The Office of Works was in no way involved with the pre-construction stages of the project, and had no desire to become involved with its superintendence. The Treasury, however, asked it to take on responsibility for procuring in the UK all the materials which Pearson would require to be sent to Tehran. These included the iron for the roof, for which Pierson had commissioned drawings from a W Dempsey and written the specification himself, requiring that no part of the roof should weigh more than a camel’s load of four hundredweight and the parts would be fit to be ‘put together on their arrival by an ordinarily intelligent smith’. Pierson made sure that long-delivery items were tendered and ordered as soon as possible, including a flagstaff, iron gates, rainwater goods, ironmongery and so on. A turret clock with four 7ft dials and a 4cwt. bell was tendered to nine suppliers in London, and won by Dent. By the time that he left London in November 1869, Pierson had in his hands Wild’s sketch for the main house: detailed plans followed in January 1870.
Murdoch Smith had overseen the construction of a boundary wall around the site while Pierson was in London. After his return, construction work on the compound made relatively good progress such that, by the end of spring 1871, the brickwork and masonry of the legation house itself were complete and awaiting the arrival of the iron roof. The five adobe buildings on the perimater were roofed, with plastering in progress, and would become occupiable soon after the grates and ironmongery arrived from England; the servants’ quarters, stalls, cook houses and other dependencies were all well in hand.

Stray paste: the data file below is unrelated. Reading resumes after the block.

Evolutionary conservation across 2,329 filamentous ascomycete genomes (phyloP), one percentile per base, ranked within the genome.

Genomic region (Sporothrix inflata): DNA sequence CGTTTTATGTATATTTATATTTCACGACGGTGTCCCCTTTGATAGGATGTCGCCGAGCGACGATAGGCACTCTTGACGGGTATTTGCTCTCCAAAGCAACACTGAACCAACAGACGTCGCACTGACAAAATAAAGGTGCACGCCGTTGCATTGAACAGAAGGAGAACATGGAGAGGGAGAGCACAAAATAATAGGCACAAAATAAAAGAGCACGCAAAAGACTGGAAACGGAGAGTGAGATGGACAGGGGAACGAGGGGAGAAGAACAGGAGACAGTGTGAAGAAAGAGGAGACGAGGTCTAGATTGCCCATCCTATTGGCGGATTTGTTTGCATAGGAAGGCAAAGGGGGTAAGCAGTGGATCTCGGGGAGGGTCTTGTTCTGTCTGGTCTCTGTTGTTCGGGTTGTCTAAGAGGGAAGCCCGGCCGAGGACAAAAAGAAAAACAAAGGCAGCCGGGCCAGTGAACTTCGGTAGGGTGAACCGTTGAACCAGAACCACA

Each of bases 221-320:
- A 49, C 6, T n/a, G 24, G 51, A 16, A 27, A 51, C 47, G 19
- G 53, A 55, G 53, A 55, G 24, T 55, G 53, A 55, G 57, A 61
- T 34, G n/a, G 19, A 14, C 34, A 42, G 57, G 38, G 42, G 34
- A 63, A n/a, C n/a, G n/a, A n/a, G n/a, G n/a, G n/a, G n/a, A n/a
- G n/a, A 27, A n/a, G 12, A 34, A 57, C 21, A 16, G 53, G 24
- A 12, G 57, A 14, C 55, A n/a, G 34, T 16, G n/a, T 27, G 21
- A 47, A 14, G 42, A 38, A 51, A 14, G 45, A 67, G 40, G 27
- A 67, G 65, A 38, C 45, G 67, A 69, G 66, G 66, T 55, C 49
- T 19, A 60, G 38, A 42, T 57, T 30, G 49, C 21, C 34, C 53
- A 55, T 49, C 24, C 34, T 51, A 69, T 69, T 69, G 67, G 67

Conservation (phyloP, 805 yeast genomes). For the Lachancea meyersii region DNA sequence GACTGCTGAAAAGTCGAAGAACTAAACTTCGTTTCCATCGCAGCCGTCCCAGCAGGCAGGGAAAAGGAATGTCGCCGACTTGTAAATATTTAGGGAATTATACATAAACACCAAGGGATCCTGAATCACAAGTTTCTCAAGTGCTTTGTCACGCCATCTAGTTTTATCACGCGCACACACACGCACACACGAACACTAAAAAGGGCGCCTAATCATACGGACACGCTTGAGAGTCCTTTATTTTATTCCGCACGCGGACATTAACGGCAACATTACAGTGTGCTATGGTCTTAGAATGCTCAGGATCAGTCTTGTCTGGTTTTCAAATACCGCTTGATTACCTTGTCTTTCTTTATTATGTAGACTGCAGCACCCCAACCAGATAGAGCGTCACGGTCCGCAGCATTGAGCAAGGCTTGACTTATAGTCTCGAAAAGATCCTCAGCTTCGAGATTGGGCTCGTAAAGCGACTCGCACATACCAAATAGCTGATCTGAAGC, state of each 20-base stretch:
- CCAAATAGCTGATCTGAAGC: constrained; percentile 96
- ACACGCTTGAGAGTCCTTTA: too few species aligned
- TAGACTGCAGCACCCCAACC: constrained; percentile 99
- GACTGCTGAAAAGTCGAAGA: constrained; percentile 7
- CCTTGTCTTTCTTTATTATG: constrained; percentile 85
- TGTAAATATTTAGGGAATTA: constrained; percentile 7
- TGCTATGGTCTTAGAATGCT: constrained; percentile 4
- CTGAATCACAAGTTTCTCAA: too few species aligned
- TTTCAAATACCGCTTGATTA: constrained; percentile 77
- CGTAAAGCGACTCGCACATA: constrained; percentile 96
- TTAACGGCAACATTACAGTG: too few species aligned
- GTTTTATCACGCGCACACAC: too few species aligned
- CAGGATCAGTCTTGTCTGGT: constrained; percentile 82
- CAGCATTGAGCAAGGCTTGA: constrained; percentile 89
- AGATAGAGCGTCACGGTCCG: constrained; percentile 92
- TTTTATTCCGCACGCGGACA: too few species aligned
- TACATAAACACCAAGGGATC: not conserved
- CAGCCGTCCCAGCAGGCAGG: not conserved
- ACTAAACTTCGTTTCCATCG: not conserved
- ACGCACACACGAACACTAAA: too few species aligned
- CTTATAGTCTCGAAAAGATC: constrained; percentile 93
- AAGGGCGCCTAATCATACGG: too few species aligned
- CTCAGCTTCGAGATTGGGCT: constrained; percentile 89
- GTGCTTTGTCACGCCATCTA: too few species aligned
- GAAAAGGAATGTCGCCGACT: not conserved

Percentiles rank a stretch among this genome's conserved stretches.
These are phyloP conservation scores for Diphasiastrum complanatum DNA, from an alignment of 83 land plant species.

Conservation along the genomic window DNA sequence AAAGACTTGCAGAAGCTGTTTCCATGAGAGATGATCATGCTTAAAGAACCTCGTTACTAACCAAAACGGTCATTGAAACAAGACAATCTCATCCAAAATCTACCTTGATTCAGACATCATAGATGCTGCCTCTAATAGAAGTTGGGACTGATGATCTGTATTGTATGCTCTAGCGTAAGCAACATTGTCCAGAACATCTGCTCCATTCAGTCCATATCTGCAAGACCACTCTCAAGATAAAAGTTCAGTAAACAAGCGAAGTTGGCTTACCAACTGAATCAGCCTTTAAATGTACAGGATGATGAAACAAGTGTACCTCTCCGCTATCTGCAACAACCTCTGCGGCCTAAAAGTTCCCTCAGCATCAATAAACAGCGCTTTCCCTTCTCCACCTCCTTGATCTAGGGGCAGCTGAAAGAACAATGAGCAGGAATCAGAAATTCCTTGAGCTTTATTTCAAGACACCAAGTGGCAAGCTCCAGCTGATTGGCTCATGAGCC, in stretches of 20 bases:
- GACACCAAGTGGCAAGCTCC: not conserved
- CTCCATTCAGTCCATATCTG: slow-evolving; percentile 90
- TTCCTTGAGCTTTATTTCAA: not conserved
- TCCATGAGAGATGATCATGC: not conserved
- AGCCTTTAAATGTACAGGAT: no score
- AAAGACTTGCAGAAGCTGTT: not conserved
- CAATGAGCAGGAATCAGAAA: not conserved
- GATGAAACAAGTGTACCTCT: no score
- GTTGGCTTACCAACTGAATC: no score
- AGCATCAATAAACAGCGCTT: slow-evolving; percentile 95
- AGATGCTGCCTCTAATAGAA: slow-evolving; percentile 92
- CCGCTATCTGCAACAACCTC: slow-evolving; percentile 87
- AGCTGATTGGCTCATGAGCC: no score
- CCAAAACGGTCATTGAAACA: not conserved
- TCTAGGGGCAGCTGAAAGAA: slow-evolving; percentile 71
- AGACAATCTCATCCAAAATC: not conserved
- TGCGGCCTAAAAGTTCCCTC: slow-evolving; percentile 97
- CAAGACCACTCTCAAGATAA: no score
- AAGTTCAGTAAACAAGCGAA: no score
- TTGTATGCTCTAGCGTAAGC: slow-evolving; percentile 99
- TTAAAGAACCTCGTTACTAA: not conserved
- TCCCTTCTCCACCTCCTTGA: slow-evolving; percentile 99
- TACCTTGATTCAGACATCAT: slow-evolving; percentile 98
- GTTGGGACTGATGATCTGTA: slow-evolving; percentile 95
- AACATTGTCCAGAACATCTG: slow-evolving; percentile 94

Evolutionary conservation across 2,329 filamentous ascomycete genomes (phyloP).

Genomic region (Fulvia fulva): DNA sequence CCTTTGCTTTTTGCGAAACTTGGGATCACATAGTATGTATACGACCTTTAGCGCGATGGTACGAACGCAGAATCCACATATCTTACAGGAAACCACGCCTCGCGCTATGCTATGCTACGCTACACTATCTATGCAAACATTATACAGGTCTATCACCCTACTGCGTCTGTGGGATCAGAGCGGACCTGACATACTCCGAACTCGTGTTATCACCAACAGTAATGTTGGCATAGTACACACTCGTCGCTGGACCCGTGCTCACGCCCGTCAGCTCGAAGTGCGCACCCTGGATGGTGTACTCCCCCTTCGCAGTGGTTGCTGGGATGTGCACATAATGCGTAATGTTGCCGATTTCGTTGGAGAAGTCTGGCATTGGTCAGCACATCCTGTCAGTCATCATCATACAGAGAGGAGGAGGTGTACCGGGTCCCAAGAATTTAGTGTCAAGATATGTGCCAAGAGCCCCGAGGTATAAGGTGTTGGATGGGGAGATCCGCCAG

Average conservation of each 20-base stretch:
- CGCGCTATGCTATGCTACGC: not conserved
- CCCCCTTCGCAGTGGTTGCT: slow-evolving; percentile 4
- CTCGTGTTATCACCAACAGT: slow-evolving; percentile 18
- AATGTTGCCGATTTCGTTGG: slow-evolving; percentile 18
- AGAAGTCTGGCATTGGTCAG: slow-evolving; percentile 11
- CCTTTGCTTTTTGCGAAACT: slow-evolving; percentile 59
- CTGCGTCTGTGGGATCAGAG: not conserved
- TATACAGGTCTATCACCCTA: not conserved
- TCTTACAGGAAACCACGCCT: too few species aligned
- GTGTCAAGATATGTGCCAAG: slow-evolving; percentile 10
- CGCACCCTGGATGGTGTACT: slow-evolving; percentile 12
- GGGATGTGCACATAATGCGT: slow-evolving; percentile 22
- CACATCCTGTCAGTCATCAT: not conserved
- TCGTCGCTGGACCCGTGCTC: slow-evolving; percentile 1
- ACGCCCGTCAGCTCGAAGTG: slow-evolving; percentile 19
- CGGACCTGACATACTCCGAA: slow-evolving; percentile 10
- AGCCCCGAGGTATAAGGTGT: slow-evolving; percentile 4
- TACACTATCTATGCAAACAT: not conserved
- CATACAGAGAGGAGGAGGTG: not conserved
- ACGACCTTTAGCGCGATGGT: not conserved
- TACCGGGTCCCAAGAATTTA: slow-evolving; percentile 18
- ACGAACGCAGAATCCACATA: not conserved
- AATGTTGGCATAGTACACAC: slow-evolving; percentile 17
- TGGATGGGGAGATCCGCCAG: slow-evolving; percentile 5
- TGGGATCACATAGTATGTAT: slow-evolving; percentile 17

Early in 1871, the Treasury decided to transfer to the Office of Works, with effect from 1 April, the full financial responsibility for the Tehran project. This sparked the Office of Works’ suspicion that the Tehran project might be heading for an overspend. The Office suggested that it should also take direct control of the project on site but the Treasury insisted that Pierson should retain that responsibility. This put the Office of Works in a difficult position, especially as prices were increasing, the rate of exchange was worsening, the cost of carriage had doubled, and obstructions by the Persian authorities were plentiful. Pierson maintained that ‘the original design is so moderate and unambitious in extent’ that he still hoped to complete it within the estimate, though he suggested some precautionary savings, (including transferring some of the charges to the furniture account, a wheeze which the Office of Works refused to countenance).
The residence roof, however, was causing great difficulty. It was shipped from Glasgow in early 1871, weighing 65 tons and comprising 1,900 sections, some of which were lost overboard while being transhipped into small boats at Bushire. Much of the cast-iron guttering had also been broken from, Pierson presumed, bad stowage. And, as Pierson complained to Alison, the roof’s overland journey from Bushire was not going well either:
‘The first caravan of 270 camels … left Bushire on 18 March. The second caravan of 97 camels left 21 days later both under a contract to reach Teheran (a distance of 750 miles) in 70 days. … Up to the present date (26 April) these caravans have not got further than Konartakhte about 70 miles from Bushire, having been detained there for more than a month by officials in charge of the tolls.’ After Alison had sorted that one out, the caravans were attacked and robbed by bandits, including of the packages of screws and nuts for the roof. Alison then sent a mission courier to protect the caravan, which eventually reached the building site towards the end of June 1871. Although Jonathon Mustill, the foreman for the roof who accompanied it from England, suffered badly from the travelling, he and a Sergeant Hockley succeeded in putting the roof framework together by mid-August, when the lack of white lead delayed bolting on the covering plates.